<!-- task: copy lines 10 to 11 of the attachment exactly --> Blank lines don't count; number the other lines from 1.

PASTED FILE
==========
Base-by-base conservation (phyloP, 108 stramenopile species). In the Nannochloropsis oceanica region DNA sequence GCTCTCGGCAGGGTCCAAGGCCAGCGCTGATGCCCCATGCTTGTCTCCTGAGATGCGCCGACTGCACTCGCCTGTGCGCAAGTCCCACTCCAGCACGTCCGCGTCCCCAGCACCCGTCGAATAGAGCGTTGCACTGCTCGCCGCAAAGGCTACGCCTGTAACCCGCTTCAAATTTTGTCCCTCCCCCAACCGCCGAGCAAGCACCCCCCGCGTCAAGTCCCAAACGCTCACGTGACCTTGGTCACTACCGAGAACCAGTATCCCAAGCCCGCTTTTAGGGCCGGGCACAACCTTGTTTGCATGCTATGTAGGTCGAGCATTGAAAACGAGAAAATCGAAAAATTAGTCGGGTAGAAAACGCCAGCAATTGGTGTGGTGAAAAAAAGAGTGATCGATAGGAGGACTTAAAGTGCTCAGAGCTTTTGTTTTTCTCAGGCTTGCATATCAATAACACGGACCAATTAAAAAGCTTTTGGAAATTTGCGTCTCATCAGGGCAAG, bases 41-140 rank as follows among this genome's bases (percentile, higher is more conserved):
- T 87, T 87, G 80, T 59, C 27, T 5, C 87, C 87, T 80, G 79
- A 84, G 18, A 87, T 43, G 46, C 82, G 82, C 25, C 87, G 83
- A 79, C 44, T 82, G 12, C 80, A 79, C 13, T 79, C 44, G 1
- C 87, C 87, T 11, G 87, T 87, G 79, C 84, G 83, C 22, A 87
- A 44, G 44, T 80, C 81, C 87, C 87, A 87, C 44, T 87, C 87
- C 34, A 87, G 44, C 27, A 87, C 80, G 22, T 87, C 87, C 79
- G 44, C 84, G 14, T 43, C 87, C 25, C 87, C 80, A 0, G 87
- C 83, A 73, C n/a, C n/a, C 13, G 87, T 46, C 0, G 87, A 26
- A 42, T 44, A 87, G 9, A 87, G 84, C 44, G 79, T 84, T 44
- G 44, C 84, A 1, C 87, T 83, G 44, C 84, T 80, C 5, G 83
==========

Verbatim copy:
- A 42, T 44, A 87, G 9, A 87, G 84, C 44, G 79, T 84, T 44
- G 44, C 84, A 1, C 87, T 83, G 44, C 84, T 80, C 5, G 83